The modern feedback desert
Consider the traditional feedback cycle in game design. You spend 12 to 18 months building a game. You recieve the majority of your feedback from traditional game testers and internal 'team testing'. The information is very useful, but runs into several difficulties

  • The information is subjective: Most feedback is qualitative and is filtered through a pre-biased team of hardcore game developers.
  • Feedback is not statistically valid: Testing occurs with small numbers of testers that do not accurately represent the target market, nor are their opinions verifiably the same as larger market.

At this stage you still don't get a chance to react. Almost all gameplay fixes occur in the higher layers of the game design due to its lower risk nature. You can change some art or a few engine variables, but rarely is there time to alter core game mechanics due to the exponential cost of change in a content heavy system.

Once the game is released and in the public's hands, you finally get your first pieces of accurate feedback on your design decisions. You either sell a lot of copies, or you don't. If your game happens to end up a failure, there is no second chance. You didn't get it right the first time and now your entire team will be culled in a grand bloodletting by your disappointed publisher.

This isn't a healthy feedback cycle. The opportunity to make meaninful changes is limited from an early stage. Those who make mistakes are punished dramatically. Those who survive see their lifeless brethren on the roadside and learn that risk taking is dangerous.

Specifying a useful feedback mechanism
We need a tool that:

  • Rapidly informs us when design decisions unbalance the game
  • Lets us test multiple variations on a rule without risk
  • Allows us to see the effects of a change before we invest heavily in expensive, difficult-to-change content.
Such a design tool would allow incremental investments in new game designs. If you make a mistake, you can back that change out without putting the entire project at risk. Since the cycle time on between changes, feedback and exception or reject of the change is short, the team can iterate through a series of changes quickly.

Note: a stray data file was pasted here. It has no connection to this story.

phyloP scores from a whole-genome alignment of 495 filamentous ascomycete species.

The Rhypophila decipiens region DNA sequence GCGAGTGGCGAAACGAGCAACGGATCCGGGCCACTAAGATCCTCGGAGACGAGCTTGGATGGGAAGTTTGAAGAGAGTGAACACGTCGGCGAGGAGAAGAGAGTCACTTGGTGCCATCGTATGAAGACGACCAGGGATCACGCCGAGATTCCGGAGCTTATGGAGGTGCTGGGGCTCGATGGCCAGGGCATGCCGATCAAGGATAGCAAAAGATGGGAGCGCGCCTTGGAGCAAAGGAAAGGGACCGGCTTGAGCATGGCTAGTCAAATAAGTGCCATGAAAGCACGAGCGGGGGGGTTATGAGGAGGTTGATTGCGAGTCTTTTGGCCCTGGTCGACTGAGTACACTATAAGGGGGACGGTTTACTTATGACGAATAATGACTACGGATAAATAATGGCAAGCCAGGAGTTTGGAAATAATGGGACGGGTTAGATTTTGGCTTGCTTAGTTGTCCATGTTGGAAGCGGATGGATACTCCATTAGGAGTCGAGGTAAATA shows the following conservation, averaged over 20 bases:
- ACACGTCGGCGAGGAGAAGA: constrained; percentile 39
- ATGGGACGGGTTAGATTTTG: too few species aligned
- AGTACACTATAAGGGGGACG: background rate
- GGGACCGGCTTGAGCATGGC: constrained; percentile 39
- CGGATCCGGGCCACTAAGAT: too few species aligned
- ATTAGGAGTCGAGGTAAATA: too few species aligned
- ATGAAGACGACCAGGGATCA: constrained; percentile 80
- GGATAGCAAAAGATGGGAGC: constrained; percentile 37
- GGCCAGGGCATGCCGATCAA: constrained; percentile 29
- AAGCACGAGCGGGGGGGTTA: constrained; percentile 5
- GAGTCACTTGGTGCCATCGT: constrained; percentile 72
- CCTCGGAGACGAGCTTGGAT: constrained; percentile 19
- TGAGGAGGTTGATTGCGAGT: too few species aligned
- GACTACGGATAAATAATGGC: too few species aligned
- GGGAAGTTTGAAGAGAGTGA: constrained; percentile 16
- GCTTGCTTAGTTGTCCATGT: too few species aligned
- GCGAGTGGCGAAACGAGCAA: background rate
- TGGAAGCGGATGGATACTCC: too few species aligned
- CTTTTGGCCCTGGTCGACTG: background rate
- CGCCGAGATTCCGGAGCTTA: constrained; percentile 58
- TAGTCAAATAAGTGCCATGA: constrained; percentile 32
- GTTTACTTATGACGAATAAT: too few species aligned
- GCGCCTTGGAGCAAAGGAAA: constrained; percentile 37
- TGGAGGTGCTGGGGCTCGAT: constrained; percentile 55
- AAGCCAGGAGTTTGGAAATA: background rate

Enter the Metrics

There are a wide variety of testing systems available that give us interesting feedback.

  • Unit testing
  • Market testing
  • Design testing

I'll briefly describe each the first two and then explain how Design testing can radically change how you go about game design.

Unit testing
The most common testing in game development is the unit test, borrowed from Agile programming methodologies. These are covered extensively in a wide variety of books and websites and deal primarily with code integrity and refactorability. This is certainly good important stuff that is essential to creating an agile game design methodology. However, unit tests address only programmer risk, not design risk.

Market testing (aka Market Research)
Another common method of product testing involves giving a product sample to users and having them rate how likely they would be to purchase. Market tesing is a huge field and contains everything from focus groups, to concept testing, to full on market testing with a wide scale deployment of the finished product.

Traditional market testing has some fundamental problems when applied directly to game design.

  • Expensive: This restricts its use to only the biggest of game developers and publishers.
  • Provides limited insight: Second, and most damning is that it is nearly impossible to tell anything about the addictive qualities of a game without actually playing it. I can show you a box with a guy with a gun on it and ask potential players if they would buy it. But such a survey gives me no meaningful information on whether or not I have the next Halo or Daikatana on my hands. "How does it play?" is critical competitive information.
Games, as a testable product, exist in a market research vacuum. Many of the tradition techniques honed over decade of consumer product research simply do not apply. They don't capture 'addiction', the competitive essence of games.

Design testing
We need tests and metrics that capture such ephemeral qualities as 'fun' and 'addiction'.

What makes me think we can test 'fun' and 'addiction'? I believe that core game mechanics rely on relatively simple psychological reward schedules. A successfully addicted player exhibits easily identifiable behavioral symptoms. By tracking these symptoms in a statistically valid manner, the designer gains useful feedback on the addictive properties of their gaming system.

Common Metrics for Design Testing

Testing for addiction is easier than you might imagine. The following are easily gathered metrics for measuring system-wide addictive behavior.
  • Length of playtime
  • Intensity of play time
  • Willingness to play again
  • Length between play times
  • Number of play times
  • Spot exit surveys
Game Token Metrics
You can also get more atomic and measure metrics for each game token in order to dig down into why a particular pattern of addiction is occuring.

  • Use time of each token
  • Frequency of use for each token